How to enable auditing in Exchange Online

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How to enable auditing in Exchange Online

Microsoft 365 has a powerful Security & Compliance center that is becoming cooler every quarter that goes by. However, one rather important piece to understand is that auditing (logging of certain activities) is not turned on by default. They are in the process of updating this to be on by default, but for now it is still necessary to turn it on yourself. Find your way to the Security & Compliance center, and browse to Search & Investigation > Audit log search. Click Turn on auditing. If the link doesn’t exist, then your tenant most likely already has it enabled.

Update: Microsoft says mailbox auditing will be enabled by default in all tenants by the end of 2018.

You will notice that the informational banner at the top of this page will change to say that auditing will be available within “a couple of hours.” Note that it is also possible to turn this on using PowerShell in Exchange Online:

Set-AdminAuditLogConfig -UnifiedAuditLogIngestionEnabled $true

But guess what? There is still more to it than that.

Enable mailbox auditing in Exchange Online

By default, Exchange Online does not have mailbox auditing enabled (and performing the steps above will not turn it on for you, either). For organizations that have to meet certain compliance requirements, this is a problem. If you go Exchange admin center > compliance management > auditing for example, expecting to review some of the handy reports–you might find yourself asking: “Why are all my reports empty?


This looks handy: Run a non-owner mailbox access report…

There are no items to show in this view.

You: But my organization has lots of delegates and I know people are accessing each other’s mailboxes constantly… what gives?

If you want your reports to actually say something, you are going to have to enable mailbox auditing. Unfortunately, this cannot be accomplished in the GUI. Go get connected to Exchange Online using PowerShell. Once here, I like to run the Get-Mailbox cmdlet just to be sure I am in the right place (as a consultant I connect to a lot of tenancies in a given day). The first thing you need to do is turn mailbox auditing ON. You can (and probably should) do this for all your users in one fell swoop, like this:

Get-Mailbox -ResultSize Unlimited -Filter {RecipientTypeDetails -eq "UserMailbox"} | Set-Mailbox -AuditEnabled $true

Great! All done, right? Sorry, no–or at least, probably not.  There are three different types of users to consider when modifying audit settings: Owners, Delegates and Admins… and you may not like the audit actions that are selected by default for each of them. For example, by default, Exchange Online turns on almost nothing for auditing the actions taken by Owners. So in other words, if an owner does something–deletes an item for example–then it is not going to be logged by default. However, if that same person were to perform that same action on another user’s mailbox for whom they are a delegate, then it would be logged by default.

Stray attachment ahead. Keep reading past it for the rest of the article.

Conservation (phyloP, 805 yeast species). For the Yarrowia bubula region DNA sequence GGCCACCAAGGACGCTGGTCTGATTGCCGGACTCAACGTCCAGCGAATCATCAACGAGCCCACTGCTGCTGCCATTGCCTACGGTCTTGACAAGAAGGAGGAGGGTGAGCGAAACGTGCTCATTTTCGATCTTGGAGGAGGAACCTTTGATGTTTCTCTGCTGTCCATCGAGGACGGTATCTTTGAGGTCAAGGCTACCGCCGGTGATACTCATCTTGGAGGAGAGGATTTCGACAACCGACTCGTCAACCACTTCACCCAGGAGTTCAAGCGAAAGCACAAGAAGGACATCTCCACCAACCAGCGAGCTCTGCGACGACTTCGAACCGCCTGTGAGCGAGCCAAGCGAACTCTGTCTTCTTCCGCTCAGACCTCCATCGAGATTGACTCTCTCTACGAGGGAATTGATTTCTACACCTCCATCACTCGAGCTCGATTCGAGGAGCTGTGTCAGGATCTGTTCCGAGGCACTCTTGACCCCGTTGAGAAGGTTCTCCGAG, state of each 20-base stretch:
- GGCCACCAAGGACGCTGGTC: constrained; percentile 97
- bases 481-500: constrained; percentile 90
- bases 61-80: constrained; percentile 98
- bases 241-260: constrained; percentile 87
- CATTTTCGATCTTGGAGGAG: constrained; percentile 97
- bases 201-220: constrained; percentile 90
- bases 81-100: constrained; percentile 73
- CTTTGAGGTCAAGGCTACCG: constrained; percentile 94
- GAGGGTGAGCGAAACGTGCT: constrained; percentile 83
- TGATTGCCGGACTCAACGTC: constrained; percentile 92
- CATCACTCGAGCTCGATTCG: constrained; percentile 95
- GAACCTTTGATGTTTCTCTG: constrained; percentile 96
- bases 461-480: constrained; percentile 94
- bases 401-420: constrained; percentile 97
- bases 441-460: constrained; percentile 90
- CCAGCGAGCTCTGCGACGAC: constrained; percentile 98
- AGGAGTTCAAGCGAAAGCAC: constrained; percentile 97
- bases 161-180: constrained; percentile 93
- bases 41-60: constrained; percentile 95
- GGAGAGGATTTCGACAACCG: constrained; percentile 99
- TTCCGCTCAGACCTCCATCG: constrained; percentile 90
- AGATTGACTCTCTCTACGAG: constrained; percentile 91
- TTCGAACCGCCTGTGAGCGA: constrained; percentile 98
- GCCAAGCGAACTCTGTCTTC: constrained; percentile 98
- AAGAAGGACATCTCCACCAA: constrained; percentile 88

You can view what each  of the defaults are at present, by running these commands (just choose one identity in your own organization to see an example):

Get-Mailbox "User Name" | Select-Object -ExpandProperty AuditOwner
Get-Mailbox "User Name" | Select-Object -ExpandProperty AuditDelegate
Get-Mailbox "User Name" | Select-Object -ExpandProperty AuditAdmin

I want to add at least a few to the AuditOwner category: MailboxLogin seems important, as do the deletions.

Get-Mailbox -ResultSize Unlimited -Filter {RecipientTypeDetails -eq "UserMailbox"} | Set-Mailbox -AuditOwner @{Add="MailboxLogin","HardDelete","SoftDelete","MoveToDeletedItems"}

There we go, now these “Owner actions” will be logged: MailboxLogin, HardDelete, SoftDelete and MoveToDeletedItems. Review this table (copied from this source), in case you see any other adjustments you’d like to make:

That should about do it.

I have two additional caveats to share as regards the audit functionality in Microsoft 365 Security & Compliance Center.  First: it can take time (30 minutes for some events, 24 hours for others) before the activity will actually show up in the various reports (Source).  Second: Events are only retained for 90 days. If you need to be able to keep them for longer, then you will need to consider using a SIEM product that is compatible with Microsoft 365–one which can leverage its API for Management activity. This would allow you to pull data from 365 and retain it within your Security Information and Event Management software.

Comments (4)

  • Soldges Reply

    Thanks for your great article.

    I have one question. Is it also possible to log/audit actions performend on public folders? For example I want to log when an folder or an email in a public folder has been moved or deleted.

    September 21, 2018 at 2:24 am
    • Alex Reply

      This might be the answer to your question…

      September 22, 2018 at 5:36 pm
  • Travis Phipps Reply

    Probably also a good idea to mention that you need to run this periodically to ensure any newly added mailboxes have your desired audit policies applied to them. Unfortunately there doesn’t appear to be a way to set a “default for new mailboxes” so this can be a one-and-done process.

    September 25, 2018 at 1:06 pm
    • Alex Reply

      So true, would love to see this feature added, so that the new user creation process can be simplified.

      September 25, 2018 at 7:55 pm

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